But even as Wetang’ula and Ambassador Beyene held talks, it emerged that Kenyan military intelligence supported by their colleagues from Britain and France were conducting satellite review of the incident. This, according to sources, is to unravel the mystery about the origin of the arms cargo now in the hands of the militia in Baidoa and port town of Kismayu.
Sources said a concerned President Afewerki was scheduled on Monday to dispatch his Foreign Affairs minister to Nairobi.
Wetang’ula raised concerns that apart from Eritrea arming the rag tag militia, it had persistently refused to recognise Somalia’s Transitional Federal Government (TFG). Kenya says its support for Al Shabaab is undermining efforts to restore peace and stability in Somalia.
To demonstrate Eritrea is not a hostile nation, Ambassador Beyenne offered letters from the Ministry of Foreign Affairs requesting to meet with Kenyan counterparts to discuss Somalia issue.
Sources at Kenya’s Foreign Affairs ministry indicated that preliminary investigations on the three cargo flights have given undoubted pointers to Eritrea’s involvement, despite Asmara’s denial.
"Kenya strongly believes that Asmara is involved in clandestine activities aimed at undermining its operations in Somalia, and preliminary intelligence reports confirm our suspicions," said a senior diplomat.
The chairman of the Parliamentary Committee on Defence and Foreign Relations, Adan Keynan, urged the Government to seek full explanation from Eritrea. He added that the reason countries have diplomatic exchanges was to enhance good neighbourliness, co-operation and respect.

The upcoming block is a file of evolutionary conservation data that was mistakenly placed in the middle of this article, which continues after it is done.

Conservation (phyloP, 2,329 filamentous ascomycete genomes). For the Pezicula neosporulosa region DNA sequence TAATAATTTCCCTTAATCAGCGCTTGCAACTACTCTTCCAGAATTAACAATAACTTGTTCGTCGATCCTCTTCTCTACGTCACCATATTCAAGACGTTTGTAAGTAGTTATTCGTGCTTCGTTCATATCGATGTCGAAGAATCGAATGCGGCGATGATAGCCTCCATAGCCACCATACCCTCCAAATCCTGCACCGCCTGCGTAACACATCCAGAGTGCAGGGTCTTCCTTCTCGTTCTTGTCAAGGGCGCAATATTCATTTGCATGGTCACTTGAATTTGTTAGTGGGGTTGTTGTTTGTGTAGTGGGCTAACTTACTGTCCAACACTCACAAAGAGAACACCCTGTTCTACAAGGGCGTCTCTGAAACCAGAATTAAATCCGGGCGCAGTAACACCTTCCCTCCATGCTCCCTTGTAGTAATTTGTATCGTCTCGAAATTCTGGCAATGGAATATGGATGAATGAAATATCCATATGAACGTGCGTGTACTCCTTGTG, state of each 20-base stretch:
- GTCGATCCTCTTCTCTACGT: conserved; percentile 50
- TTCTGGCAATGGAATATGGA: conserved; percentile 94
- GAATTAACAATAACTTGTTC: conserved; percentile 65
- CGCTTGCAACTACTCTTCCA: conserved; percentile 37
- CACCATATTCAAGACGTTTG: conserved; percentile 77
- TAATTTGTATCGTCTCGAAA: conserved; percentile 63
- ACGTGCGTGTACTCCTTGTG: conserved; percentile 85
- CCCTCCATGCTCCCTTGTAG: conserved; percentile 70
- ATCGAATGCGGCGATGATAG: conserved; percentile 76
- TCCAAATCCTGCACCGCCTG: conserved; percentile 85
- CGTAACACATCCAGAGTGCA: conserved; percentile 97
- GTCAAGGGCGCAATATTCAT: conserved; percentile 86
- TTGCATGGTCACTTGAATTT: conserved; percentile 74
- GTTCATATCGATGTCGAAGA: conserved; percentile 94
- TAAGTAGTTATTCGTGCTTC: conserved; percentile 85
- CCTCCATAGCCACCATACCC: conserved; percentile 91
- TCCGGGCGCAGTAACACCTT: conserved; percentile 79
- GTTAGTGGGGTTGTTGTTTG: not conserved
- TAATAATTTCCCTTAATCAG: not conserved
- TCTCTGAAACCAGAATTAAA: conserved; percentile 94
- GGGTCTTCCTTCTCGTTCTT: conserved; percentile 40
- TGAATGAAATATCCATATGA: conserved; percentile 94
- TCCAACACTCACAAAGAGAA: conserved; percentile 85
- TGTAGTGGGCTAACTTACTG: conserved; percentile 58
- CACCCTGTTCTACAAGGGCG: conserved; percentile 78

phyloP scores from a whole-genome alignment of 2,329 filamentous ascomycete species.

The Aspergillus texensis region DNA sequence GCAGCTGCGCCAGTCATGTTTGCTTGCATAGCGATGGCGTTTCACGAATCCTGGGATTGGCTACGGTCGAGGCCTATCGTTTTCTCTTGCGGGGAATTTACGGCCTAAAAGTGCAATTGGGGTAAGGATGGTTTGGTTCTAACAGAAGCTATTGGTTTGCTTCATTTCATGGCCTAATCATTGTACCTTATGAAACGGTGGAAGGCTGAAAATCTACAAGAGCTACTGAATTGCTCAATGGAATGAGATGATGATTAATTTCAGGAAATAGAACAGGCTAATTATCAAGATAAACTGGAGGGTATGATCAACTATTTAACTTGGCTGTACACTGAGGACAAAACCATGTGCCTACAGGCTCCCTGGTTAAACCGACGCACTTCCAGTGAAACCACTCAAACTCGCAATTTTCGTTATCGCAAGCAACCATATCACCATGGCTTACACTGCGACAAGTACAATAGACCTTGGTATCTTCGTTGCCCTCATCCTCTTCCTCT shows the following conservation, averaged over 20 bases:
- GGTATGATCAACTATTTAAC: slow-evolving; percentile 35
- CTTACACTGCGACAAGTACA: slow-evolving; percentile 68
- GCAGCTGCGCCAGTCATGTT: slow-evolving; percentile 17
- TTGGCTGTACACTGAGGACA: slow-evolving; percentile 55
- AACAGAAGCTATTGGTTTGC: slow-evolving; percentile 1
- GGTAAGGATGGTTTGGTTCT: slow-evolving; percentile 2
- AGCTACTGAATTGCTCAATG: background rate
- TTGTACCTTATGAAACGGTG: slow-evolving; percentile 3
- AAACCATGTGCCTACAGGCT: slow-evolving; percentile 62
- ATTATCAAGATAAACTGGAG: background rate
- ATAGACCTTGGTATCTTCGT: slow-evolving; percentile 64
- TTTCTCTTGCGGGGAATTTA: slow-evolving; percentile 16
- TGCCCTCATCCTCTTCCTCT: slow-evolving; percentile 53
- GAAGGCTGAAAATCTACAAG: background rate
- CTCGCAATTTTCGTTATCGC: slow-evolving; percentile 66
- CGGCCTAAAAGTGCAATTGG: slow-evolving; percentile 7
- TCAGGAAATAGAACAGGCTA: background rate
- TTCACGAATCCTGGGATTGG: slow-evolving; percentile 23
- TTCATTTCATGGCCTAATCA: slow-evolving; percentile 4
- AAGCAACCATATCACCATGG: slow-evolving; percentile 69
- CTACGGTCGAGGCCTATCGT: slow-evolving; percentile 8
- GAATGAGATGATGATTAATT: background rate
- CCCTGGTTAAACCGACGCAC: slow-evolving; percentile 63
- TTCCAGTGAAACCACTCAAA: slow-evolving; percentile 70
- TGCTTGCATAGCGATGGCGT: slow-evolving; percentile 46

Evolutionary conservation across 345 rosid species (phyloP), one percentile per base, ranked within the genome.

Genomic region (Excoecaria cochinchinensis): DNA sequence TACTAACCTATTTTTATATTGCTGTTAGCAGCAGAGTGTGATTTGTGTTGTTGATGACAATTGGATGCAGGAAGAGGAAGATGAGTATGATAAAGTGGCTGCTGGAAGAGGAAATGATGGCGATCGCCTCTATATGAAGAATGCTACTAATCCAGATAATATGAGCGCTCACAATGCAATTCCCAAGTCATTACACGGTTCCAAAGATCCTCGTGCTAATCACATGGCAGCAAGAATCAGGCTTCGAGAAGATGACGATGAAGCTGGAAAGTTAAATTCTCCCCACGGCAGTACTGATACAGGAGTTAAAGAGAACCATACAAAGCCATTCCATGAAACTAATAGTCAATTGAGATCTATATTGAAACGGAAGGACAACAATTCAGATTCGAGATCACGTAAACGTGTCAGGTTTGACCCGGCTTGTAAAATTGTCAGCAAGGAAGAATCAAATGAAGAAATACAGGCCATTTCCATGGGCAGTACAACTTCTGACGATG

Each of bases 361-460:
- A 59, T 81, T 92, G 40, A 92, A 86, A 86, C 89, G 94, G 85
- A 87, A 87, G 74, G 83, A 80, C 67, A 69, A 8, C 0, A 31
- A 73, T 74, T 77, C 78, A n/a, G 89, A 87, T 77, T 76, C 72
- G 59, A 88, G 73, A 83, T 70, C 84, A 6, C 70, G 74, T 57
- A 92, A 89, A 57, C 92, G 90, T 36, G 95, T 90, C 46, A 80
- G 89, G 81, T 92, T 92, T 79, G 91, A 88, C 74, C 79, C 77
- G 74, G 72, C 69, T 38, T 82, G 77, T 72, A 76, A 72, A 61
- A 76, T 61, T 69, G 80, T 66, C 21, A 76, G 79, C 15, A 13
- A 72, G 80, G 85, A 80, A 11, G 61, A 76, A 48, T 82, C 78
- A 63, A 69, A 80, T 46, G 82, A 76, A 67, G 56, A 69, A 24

"It is embarrassing that in a situation where all nations in the region support the peace initiatives in Somalia, one country would turn wild and invest in arming militants. Such people should not be allowed to advance their ill-interests," said the Wajir West MP.
But in another statement from Asmara, the Eritrean Government maintained that it was not involved in the delivery of the consignment to Baidoa. "The Government of Eritrea states categorically that these accusations are pure fabrications and outright lies, as Eritrea has not sent any arms to Somalia," read the statement.
The Eritrean Government instead accused its neighbour, Ethiopia, of being behind what they termed as disinformation.
Asmara said the motive was to undermine Eritrea’s constructive regional and international engagements. "Chief among the authors of this campaign is Ethiopia, which is not only occupying sovereign Eritrean territory in violation of International law and United Nations Security Council Resolutions, but also the main cause of destabilisation in the Horn of Africa."
The statement from the Eritrean Foreign Affairs ministry also accused Ethiopia of blocking Asmara’s attempts to reactivate its activities with Igad.
Igad, which met on October 20 in Ethiopia, has also requested the UN Security Council to impose further sanctions on Eritrea over the Somalia conflict. Igad Council of Foreign Affairs Ministers will meet with members of the UN Security Council in two weeks to seek further sanctions against Eritrea.
The Security Council imposed an arms embargo on Eritrea in December 2009; including travel restrictions and asset freeze on top Eritrean political and military leaders because of alleged support for Al Shabaab militants.
A UN report had also adversely mentioned the role of Eritrea in arming the extremists.